Ericsson Claims SDN Advantage
Just how big a role might Ericsson AB play in the software-defined networking (SDN) revolution?
You won't have noticed the Swedish vendor making any SDN acquisitions or declaring any SDN spinoffs, and the company says that's because it's already got more critical pieces collected than its rivals.
Funny then, that Ericsson has been comparatively less noisy about SDN than, say, Cisco Systems Inc. or, more recently, Juniper Networks Inc.
That's changing, as Ericsson has begun claiming its substantial mobile-network presence as an advantage in the development of SDN -- or of whatever more flexible, more dynamically provisioned type of network emerges from the SDN craze.
Next week's Mobile World Congress will be the grand soapbox for Ericsson's newfound SDN preaching, and the company has been busily setting the stage.
Last week, Ericsson deluged journalists with MWC announcements, which as a whole skewed towards cloud and network functions virtualization (NFV) capabilities.
Now it's getting more specific. On Monday, the company hosted a further pre-MWC briefing that included a declaration of Ericsson's first SDN product: It will add an OpenFlow 1.3 controller to the SSR 8000 router in the fourth quarter of 2013.
It's easy to think of Ericsson as an SDN player, says Brad Casemore, an analyst with IDC.
"It's a question of whether they want to productize it," Casemore says. "I know they've been tinkering with it for a long time."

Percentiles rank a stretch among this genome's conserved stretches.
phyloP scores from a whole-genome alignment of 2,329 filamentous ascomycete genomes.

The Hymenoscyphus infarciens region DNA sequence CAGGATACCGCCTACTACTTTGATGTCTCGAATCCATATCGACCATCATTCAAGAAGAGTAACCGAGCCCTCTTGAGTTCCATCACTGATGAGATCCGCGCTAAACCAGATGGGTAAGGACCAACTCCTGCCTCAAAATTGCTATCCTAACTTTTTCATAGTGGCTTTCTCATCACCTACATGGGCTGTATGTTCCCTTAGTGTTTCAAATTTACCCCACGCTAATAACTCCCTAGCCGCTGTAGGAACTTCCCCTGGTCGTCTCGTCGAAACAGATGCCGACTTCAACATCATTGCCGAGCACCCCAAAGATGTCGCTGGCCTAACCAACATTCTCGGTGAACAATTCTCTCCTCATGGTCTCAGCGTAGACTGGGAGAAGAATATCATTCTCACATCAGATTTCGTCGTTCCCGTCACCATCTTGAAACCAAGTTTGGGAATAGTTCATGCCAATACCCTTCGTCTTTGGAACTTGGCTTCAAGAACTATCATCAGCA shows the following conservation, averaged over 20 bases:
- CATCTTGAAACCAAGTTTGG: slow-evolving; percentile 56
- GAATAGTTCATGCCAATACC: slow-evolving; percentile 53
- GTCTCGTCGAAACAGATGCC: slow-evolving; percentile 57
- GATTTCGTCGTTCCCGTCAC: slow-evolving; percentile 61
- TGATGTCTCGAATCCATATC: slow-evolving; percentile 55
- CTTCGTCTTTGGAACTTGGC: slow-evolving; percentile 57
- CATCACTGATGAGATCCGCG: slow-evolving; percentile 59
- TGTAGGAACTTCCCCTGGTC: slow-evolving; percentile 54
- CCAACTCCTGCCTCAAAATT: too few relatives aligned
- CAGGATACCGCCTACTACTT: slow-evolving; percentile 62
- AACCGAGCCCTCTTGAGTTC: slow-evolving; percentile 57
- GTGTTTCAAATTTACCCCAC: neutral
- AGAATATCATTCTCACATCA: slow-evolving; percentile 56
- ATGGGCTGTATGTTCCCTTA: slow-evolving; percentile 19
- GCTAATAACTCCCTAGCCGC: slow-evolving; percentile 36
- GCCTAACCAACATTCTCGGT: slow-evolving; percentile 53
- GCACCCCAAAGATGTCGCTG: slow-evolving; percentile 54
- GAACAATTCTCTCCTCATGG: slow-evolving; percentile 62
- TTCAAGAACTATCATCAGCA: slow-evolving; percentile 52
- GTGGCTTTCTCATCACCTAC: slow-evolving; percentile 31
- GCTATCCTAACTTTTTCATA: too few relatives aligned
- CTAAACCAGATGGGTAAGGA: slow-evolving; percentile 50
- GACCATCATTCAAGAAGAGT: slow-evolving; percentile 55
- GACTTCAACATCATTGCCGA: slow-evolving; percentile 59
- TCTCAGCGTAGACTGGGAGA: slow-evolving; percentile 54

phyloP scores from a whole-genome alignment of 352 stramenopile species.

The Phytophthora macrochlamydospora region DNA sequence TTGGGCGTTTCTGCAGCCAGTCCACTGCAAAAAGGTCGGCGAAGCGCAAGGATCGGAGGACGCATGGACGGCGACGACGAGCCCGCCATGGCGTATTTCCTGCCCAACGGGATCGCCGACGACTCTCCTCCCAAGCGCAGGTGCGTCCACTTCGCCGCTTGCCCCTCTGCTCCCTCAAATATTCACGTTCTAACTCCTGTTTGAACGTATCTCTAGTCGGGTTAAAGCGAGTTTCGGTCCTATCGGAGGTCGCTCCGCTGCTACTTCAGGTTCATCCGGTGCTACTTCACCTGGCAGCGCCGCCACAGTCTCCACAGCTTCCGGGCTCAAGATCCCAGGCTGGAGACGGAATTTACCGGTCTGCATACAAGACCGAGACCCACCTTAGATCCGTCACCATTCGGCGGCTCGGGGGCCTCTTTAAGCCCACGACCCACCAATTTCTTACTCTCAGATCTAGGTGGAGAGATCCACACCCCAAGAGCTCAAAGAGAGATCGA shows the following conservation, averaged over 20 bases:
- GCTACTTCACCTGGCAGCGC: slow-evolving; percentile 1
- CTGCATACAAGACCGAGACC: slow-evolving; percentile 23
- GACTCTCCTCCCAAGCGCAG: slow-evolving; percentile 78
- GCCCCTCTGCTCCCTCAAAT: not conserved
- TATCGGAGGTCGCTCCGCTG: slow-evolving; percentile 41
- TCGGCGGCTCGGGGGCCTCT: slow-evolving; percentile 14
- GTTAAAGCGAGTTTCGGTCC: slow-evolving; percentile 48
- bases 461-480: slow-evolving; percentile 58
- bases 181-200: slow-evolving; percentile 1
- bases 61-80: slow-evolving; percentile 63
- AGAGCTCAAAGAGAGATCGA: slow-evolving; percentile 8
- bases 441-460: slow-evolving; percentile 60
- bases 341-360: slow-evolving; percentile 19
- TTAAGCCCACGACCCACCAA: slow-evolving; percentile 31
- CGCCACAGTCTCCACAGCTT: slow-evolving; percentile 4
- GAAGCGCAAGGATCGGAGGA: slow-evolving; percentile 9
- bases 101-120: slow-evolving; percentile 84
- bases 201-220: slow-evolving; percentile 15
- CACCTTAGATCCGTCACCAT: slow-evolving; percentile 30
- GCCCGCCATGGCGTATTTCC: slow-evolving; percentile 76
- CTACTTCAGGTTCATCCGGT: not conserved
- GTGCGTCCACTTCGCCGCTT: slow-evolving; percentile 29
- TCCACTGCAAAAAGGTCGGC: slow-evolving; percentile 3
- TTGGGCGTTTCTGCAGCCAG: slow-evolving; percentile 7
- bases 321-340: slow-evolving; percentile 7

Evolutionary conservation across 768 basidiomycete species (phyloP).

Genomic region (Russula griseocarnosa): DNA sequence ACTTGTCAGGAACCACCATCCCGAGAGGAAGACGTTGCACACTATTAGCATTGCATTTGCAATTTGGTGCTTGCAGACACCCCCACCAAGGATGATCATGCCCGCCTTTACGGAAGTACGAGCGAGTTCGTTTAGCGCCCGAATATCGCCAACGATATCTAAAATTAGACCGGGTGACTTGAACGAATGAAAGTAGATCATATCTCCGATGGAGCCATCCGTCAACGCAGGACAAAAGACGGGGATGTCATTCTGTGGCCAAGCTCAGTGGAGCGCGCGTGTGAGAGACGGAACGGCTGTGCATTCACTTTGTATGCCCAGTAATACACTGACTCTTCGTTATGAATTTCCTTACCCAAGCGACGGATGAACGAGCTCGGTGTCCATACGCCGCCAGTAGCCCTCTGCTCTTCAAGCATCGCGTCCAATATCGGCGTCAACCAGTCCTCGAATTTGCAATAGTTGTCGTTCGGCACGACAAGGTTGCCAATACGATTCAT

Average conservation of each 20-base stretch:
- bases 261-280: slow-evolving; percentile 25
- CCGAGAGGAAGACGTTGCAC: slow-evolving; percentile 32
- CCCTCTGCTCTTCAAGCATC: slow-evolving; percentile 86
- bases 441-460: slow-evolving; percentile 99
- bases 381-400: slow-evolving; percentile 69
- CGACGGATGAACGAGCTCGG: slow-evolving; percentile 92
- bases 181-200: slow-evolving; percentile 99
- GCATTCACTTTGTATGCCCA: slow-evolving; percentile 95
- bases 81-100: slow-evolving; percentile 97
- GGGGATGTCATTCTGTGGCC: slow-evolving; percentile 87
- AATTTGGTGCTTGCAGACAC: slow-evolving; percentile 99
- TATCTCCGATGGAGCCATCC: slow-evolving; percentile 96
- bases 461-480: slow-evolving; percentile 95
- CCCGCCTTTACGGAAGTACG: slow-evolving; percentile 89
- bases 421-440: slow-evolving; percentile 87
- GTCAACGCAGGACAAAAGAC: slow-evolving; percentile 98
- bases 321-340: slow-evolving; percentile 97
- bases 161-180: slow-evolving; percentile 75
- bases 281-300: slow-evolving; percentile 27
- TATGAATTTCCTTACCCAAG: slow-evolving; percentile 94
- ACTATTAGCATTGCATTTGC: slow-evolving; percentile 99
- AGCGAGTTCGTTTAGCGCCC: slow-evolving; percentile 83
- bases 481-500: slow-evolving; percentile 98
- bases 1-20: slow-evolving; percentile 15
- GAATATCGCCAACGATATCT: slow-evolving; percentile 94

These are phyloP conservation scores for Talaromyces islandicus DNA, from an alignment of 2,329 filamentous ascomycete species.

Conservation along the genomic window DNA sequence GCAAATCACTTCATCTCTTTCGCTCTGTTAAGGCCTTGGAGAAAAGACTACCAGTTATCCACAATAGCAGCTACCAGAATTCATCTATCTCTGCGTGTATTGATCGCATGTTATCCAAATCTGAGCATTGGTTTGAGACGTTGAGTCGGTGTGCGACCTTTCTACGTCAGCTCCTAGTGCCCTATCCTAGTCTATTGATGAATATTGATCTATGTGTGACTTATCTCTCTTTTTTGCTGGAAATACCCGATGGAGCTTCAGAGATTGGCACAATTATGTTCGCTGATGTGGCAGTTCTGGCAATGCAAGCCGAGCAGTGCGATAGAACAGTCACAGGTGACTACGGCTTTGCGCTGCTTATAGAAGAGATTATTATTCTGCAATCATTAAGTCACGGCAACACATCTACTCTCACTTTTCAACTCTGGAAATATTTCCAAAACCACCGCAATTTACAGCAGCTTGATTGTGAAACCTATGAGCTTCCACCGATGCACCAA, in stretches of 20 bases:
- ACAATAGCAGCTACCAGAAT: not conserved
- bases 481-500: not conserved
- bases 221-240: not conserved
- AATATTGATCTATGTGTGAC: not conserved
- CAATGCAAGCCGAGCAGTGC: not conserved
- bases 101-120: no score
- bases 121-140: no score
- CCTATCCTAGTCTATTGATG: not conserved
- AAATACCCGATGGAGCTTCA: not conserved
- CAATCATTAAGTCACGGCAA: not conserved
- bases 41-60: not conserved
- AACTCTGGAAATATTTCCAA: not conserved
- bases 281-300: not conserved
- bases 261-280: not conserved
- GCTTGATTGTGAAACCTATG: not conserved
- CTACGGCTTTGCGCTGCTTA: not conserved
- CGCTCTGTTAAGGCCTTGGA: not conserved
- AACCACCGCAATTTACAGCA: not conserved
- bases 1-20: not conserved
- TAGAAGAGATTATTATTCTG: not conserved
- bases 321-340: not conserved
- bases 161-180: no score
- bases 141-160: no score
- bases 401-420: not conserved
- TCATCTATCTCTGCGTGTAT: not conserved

The important points about SDN and its potential go beyond OpenFlow, covering an end-to-end network view that requires knowledge of the radio network, Ericsson officials argue. That's because a lot of what's being talked about in SDN -- including the ability to quickly provision network services and move network connections -- has already been accomplished, at scale, in the mobile network, says Erik Ekkuden, Ericsson's head of technology strategies. "Yes, we have to change everything in the network, but we do that all the time. If you look at the speed of modernizing mobile networks, if you look at the speed of cloud -- the speed is already there. So if you just take that speed that we are used to every day, we are taking that into the [fixed] network," he says. To put it another way, he says Ericsson is already adept with the mobile network and the cloud -- the two sides that are pushing the need for SDN in service-provider networks. What's needed, then, is a service-provider SDN (the catchphrase Ericsson will be repeating throughout MWC) in between the two. Like a lot of players, Ericsson thinks SDN has to be considered as a network-wide architecture -- with the difference that Ericsson is big in the radio access network. Others "are talking about the need for a holistic view, but they're not using all the parts of the network that are already in place," Ekkuden says. "When you do this from the data center all across the network, [through the] radio domain, transport domain, the IP edge, all the way to the data center, that's when you get the value. The value is not really in the data center," he says. For more
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